Christian Gross, the VfB Stuttgart coach, had warned his players that they were about to meet "the best club side in the world." He urged them to be courageous and passionate, saying that he expected every player to be at their best. Only then, he said, could they contemplate a positive result against Barcelona.
In the Champions League last 16 first leg in Germany, his in-form players heeded those words and began brightly. Barca's strategy, while based on possession, was to get the ball to Lionel Messi, whose would-be marker Cristian Molinaro seemed befuddled and unsure how far to follow the Argentine. However, it was the German side who applied most of the early pressure. They took a deserved lead after 25 minutes when their Brazilian-born German international Cacau sent a powerful header past Victor Valdes. Oozing confidence, Cacau had scored four times in Stuttgart's 5-1 demolition of Koln at the weekend.
Gerard Pique prevented Cacau adding a second on 30 minutes after first being shouldered to the ground by the striker, before quickly closing down and dispossessing him. Barca were overwhelmed, Stuttgart superb in their pressing. Their front two of Cacau and Pavel Pogrebnyak were strong, clever and direct with the ball as they put the Catalans on the ropes. And yet despite Alexsandr Hleb, the Belarus midfielder on loan from Barca, stealing the ball off Carles Puyol and setting up another chance to make it two, Stuttgart were unable to finish Barca off and had to be content with a one-goal lead at the end of an engrossing first half.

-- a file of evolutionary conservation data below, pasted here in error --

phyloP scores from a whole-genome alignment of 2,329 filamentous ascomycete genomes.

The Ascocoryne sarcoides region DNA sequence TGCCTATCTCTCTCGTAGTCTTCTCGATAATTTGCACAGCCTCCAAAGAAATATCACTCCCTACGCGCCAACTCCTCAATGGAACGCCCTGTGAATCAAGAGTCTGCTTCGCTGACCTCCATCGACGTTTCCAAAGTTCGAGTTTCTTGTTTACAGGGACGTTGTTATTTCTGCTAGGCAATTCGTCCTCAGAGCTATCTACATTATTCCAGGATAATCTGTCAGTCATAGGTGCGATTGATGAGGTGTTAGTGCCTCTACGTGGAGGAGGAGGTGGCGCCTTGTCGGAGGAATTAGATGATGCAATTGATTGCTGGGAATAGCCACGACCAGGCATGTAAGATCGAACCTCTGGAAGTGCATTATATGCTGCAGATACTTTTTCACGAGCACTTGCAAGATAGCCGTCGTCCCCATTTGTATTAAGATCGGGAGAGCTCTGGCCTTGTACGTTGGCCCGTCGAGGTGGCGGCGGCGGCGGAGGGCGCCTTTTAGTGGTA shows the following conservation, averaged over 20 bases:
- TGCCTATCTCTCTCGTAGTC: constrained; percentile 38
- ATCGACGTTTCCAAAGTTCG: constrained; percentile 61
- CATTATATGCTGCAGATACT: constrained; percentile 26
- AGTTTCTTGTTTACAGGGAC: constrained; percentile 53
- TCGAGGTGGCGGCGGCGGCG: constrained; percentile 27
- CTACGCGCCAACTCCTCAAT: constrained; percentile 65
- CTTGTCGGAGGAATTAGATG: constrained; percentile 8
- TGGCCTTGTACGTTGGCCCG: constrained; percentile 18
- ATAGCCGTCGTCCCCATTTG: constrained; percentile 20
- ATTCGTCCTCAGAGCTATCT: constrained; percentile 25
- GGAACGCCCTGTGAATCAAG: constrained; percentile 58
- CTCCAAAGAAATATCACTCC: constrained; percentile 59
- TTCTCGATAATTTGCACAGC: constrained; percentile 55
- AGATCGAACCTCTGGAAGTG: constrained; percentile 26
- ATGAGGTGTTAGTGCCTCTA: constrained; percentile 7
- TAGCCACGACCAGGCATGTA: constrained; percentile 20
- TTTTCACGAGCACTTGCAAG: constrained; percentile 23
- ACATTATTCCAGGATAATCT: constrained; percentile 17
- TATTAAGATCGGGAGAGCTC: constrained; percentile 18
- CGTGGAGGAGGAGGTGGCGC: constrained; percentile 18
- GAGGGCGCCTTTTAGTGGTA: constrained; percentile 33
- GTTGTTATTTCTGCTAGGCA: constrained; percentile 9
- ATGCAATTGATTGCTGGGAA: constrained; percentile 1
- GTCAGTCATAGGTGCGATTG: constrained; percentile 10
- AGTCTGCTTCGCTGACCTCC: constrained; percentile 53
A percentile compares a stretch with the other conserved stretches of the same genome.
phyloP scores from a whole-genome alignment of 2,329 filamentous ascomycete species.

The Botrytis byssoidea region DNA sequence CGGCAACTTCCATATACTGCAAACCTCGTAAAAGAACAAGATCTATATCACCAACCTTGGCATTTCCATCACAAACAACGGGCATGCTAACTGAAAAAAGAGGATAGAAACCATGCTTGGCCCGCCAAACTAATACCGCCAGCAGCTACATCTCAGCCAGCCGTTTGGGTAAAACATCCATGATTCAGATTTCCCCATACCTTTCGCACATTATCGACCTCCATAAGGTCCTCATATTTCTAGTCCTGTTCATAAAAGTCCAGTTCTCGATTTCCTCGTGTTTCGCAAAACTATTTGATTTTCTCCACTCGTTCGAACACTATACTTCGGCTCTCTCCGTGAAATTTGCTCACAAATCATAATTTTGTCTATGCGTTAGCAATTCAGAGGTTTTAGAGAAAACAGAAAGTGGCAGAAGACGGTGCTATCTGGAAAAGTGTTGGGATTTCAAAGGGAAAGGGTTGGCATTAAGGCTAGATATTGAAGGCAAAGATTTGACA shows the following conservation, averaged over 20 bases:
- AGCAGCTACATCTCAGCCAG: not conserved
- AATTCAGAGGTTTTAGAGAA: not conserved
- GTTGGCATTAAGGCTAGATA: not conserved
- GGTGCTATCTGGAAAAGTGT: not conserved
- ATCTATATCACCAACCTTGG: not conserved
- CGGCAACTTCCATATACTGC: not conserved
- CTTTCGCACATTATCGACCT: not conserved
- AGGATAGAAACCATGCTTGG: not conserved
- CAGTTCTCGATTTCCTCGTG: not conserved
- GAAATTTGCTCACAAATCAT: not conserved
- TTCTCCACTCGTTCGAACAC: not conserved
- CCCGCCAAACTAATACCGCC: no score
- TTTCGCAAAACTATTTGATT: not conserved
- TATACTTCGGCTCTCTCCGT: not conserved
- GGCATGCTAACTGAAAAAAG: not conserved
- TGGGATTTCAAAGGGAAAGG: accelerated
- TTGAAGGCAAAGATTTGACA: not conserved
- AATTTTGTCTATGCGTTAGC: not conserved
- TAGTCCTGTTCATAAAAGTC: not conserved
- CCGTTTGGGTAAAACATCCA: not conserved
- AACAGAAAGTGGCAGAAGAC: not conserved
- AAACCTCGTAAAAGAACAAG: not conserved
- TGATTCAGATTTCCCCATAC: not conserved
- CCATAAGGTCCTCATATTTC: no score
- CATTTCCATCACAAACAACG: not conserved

The home fans had seen an exhilarating display of skill and confidence from their team. They had seen a team comprised of low cost signings and loan players dominate the European and world champions, but those who suspected that their inability to add more than a goal would cost them were correct in their instinct. Barca grew into the game after the break and record signing Zlatan Ibrahimovic, who only played after passing a late fitness test, scored the vital away goal after 52 minutes.
Barca dominated thereon, Stuttgart struggled to get the ball and seemed spent from their first-half endeavours. The Catalans, how- ever, showed little intent in adding a second and appeared to think they had contained Stuttgart's great effort knowing that they will go for the kill in the return leg at Camp Nou on March 17. Favourites for the competition, Barca are probably right, but Stuttgart deserve praise and should be proud for denying the best team in the world the time and space on the ball from on which they thrive.
"1-1 against Barcelona is a success," said Gross after the game. "Few teams in the world manage a draw against Barca, but we had a compact defence which limited their chances on goal. "The only thing that annoys me is that we didn't score a second when we dominated the game, but I am satisfied and we will strive for a repeat performance in Camp Nou." email@example.com